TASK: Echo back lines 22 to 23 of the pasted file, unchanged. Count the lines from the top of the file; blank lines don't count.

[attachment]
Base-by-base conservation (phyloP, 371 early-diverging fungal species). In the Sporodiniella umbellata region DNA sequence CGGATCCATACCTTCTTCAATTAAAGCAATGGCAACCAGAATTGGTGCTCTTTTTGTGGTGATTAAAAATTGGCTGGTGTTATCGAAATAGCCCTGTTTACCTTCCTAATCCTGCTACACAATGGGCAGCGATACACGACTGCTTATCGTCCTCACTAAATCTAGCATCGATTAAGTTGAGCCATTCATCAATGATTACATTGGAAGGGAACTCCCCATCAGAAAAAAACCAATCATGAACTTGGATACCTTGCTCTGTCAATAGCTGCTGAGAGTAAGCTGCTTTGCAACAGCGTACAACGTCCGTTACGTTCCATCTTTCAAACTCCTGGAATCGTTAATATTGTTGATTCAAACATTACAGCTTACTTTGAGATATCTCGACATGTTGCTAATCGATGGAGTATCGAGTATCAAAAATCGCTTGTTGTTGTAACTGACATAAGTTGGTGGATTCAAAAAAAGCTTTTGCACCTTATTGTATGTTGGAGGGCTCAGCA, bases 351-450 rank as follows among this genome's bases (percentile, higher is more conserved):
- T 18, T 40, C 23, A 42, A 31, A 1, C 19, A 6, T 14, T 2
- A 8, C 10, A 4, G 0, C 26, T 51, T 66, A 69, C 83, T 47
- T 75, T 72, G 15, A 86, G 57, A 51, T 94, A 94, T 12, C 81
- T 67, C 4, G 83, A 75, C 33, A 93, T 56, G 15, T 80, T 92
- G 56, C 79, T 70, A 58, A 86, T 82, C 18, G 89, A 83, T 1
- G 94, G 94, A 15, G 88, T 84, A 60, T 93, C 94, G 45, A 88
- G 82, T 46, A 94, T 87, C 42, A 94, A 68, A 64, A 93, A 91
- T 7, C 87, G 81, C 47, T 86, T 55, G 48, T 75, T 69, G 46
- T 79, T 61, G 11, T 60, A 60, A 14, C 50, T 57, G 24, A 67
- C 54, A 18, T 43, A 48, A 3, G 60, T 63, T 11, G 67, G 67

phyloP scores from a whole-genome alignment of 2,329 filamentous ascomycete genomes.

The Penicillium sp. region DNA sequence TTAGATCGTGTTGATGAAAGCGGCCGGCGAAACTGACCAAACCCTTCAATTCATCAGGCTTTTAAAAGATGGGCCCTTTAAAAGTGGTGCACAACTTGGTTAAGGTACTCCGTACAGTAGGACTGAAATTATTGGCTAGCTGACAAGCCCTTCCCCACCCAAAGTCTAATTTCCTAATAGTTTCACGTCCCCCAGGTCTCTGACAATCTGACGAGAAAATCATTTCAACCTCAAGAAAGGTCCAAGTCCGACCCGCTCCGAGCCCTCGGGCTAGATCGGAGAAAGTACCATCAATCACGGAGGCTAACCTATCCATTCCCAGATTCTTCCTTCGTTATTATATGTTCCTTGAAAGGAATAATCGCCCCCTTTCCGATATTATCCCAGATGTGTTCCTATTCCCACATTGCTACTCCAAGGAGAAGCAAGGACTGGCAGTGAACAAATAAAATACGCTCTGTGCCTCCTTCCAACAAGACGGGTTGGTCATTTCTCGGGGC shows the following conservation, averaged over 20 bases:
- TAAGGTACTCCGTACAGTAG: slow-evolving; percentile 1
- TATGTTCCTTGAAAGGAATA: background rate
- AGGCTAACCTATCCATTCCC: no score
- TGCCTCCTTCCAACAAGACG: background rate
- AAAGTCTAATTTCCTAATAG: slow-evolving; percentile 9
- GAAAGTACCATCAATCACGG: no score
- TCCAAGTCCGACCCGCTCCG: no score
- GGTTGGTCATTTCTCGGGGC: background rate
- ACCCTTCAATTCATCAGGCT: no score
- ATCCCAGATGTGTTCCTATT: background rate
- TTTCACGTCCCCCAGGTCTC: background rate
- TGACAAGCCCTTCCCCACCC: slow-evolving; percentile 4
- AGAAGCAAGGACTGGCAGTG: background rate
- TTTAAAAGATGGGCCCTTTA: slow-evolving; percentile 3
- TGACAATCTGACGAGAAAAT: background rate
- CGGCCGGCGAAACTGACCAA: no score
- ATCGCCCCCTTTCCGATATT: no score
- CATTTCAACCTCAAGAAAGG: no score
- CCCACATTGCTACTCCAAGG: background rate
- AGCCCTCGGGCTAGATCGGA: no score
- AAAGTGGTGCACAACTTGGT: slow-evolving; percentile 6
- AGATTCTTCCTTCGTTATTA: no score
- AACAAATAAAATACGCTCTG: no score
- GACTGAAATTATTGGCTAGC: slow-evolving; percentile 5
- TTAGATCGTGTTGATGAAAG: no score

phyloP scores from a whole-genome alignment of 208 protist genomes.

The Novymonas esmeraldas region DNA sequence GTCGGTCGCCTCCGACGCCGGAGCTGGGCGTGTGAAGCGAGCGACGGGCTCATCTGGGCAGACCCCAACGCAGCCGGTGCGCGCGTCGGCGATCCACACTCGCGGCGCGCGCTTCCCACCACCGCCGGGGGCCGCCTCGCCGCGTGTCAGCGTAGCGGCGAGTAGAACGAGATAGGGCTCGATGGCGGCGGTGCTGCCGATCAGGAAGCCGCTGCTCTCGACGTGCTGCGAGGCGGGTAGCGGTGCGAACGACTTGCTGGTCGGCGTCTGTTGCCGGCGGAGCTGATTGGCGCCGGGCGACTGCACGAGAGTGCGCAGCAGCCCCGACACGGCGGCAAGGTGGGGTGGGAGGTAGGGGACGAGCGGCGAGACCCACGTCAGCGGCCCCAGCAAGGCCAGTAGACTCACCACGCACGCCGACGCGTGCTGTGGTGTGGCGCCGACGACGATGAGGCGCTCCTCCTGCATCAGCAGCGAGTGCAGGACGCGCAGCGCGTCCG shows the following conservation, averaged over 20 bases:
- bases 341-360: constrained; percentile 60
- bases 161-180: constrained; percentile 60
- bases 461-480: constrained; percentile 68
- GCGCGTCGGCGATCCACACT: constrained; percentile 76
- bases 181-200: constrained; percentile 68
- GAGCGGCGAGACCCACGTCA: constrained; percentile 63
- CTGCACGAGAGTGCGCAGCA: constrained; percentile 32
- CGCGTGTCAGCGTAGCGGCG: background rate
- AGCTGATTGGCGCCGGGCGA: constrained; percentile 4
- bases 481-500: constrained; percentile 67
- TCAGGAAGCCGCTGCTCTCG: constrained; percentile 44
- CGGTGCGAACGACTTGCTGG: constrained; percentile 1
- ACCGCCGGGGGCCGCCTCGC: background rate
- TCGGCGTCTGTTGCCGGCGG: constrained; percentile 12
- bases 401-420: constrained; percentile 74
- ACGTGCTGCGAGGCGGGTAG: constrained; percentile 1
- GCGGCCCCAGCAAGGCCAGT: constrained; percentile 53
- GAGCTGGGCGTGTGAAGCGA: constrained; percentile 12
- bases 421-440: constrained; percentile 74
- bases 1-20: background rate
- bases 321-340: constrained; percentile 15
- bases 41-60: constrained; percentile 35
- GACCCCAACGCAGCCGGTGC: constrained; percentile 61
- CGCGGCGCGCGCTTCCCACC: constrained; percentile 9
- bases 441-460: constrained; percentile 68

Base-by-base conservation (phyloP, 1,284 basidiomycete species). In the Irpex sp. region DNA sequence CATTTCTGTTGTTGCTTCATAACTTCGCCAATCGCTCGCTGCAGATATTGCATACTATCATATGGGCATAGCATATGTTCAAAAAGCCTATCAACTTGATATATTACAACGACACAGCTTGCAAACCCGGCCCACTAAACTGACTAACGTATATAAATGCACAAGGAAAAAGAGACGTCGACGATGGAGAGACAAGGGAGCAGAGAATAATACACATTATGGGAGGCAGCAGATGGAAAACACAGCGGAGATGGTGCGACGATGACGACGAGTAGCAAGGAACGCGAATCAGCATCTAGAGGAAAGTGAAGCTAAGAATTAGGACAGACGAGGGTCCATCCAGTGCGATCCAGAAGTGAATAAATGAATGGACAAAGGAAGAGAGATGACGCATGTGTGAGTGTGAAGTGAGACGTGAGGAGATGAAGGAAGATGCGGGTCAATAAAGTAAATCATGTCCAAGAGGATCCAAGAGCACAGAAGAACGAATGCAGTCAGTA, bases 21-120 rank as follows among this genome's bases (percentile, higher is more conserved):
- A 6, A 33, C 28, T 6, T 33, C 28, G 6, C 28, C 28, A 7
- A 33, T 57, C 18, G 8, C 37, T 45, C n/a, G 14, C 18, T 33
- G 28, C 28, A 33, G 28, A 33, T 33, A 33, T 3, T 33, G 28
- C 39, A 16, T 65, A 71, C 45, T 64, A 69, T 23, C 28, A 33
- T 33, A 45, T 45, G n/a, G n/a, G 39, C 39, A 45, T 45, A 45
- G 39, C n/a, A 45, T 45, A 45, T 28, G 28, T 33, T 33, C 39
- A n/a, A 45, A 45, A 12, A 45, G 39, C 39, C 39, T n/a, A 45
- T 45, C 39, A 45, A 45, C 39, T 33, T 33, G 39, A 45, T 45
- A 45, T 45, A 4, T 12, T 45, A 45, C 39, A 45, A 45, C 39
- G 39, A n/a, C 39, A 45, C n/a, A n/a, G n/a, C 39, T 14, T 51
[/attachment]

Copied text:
- ACCCTTCAATTCATCAGGCT: no score
- ATCCCAGATGTGTTCCTATT: background rate